WASHINGTON – The U.S. Ebola debate Thursday centered on a small town in Maine, a governor vowing to use the “full extent” of his power to quarantine a humanitarian nurse, and the defiant nurse herself taking a rogue bicycle ride.
Maine Gov. Paul LePage said he plans to turn to legal measures to force Kaci Hickox, who recently returned from treating Ebola patients in West Africa, to remain quarantined at her home until any risk she might be infected with the virus has passed.
LePage said negotiations with Hickox and her attorneys had broken down “despite repeated efforts by state officials” to find a compromise, such as allowing her to go outside while keeping her distance from public places or other people. In a statement, he said that because Hickox “has been unwilling to follow the protocols,” the state would seek legal authority to restrict her movements until the period for possible infection has passed.
Hickox, who was detained in New Jersey for several days before being transported home to Maine, has said she is following guidelines on daily self-monitoring issued by the Centers for Disease Control and Prevention and remains free of symptoms, and that the state has no grounds for compelling her to remain in quarantine. Ebola generally is not transmissible until a person begins to show symptoms, such as fever and diarrhea.
“I’m not willing to stand here and let my civil rights be violated when it’s not science-based,” Hickox, 33, told reporters this week outside her home.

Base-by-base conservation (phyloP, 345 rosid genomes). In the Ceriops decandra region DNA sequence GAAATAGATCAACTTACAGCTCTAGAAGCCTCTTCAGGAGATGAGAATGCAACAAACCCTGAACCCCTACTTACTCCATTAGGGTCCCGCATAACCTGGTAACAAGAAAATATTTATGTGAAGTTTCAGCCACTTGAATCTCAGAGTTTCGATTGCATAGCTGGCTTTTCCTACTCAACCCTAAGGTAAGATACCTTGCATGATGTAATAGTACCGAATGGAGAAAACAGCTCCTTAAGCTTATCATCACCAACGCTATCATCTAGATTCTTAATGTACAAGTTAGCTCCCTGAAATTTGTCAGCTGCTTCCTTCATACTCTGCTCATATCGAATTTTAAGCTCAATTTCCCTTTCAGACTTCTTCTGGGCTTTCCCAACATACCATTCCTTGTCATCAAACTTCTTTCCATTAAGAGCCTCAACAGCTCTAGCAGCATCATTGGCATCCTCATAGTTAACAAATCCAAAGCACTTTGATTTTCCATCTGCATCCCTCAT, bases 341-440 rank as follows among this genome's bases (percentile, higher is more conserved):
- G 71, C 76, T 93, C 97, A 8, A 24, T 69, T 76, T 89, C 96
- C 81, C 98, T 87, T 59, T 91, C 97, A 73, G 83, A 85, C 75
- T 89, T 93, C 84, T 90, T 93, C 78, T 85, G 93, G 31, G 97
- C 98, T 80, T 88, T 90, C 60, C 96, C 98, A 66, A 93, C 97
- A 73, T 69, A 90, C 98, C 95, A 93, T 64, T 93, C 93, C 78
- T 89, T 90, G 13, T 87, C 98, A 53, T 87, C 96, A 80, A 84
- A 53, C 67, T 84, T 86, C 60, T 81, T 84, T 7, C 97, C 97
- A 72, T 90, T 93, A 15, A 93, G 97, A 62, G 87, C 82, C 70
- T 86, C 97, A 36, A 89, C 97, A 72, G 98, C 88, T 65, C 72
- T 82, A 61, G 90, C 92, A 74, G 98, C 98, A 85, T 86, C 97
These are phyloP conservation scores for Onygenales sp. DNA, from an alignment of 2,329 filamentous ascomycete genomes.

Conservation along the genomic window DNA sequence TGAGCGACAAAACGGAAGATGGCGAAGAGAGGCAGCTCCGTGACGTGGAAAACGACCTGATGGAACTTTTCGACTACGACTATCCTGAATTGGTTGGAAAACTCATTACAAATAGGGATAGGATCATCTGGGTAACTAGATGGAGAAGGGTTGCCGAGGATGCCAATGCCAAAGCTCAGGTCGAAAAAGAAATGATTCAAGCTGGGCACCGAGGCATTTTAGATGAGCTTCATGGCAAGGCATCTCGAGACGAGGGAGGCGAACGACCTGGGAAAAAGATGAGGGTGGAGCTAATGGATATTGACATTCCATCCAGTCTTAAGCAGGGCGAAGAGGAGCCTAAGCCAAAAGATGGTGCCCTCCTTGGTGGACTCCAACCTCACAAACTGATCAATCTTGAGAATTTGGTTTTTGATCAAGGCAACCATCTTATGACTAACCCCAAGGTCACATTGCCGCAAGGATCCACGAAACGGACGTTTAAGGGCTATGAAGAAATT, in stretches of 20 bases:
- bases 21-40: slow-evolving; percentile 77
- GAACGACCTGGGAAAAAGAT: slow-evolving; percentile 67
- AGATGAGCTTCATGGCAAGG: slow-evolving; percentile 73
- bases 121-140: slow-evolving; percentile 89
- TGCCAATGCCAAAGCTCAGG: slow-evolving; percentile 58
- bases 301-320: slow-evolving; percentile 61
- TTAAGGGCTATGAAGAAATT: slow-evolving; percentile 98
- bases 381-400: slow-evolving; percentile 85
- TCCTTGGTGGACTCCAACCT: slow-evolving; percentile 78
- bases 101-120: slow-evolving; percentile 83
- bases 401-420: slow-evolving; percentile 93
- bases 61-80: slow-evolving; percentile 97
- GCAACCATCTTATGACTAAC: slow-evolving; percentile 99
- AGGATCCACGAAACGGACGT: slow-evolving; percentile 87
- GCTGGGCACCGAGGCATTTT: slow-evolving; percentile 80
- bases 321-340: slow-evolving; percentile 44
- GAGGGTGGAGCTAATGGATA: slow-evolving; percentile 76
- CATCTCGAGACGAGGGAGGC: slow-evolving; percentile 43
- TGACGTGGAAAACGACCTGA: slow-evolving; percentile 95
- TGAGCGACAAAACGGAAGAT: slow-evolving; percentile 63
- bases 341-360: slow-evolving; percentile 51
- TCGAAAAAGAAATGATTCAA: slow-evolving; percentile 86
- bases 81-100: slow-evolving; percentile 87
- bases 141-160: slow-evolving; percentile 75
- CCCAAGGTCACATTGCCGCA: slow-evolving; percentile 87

If Maine seeks a court order to enforce the quarantine, Hickox intends to challenge it, her attorney said. Even as LePage declared his intentions Thursday, Hickox followed through on her vow to ignore the voluntary quarantine order.
Trailed by reporters documenting her trip on a crisp Maine morning, she headed out an hour-long bike ride with her boyfriend.
Hickox, who had worked for the aid group Doctors Without Borders in Sierra Leone, has become the central figure in a debate over how the government should deal with health-care workers who return to the United States after service in Ebola-ravaged West Africa.
Hickox became a high-profile test case when she arrived at Newark Liberty International Airport on the same day that New Jersey and New York announced mandatory quarantines for returning health-care workers, a measure that went beyond what had been recommended by the CDC and medical experts.
The policy was criticized by public-health experts, medical organizations and the White House, which called it unnecessary and said it would deter much-needed volunteers from traveling to West Africa to battle the epidemic there.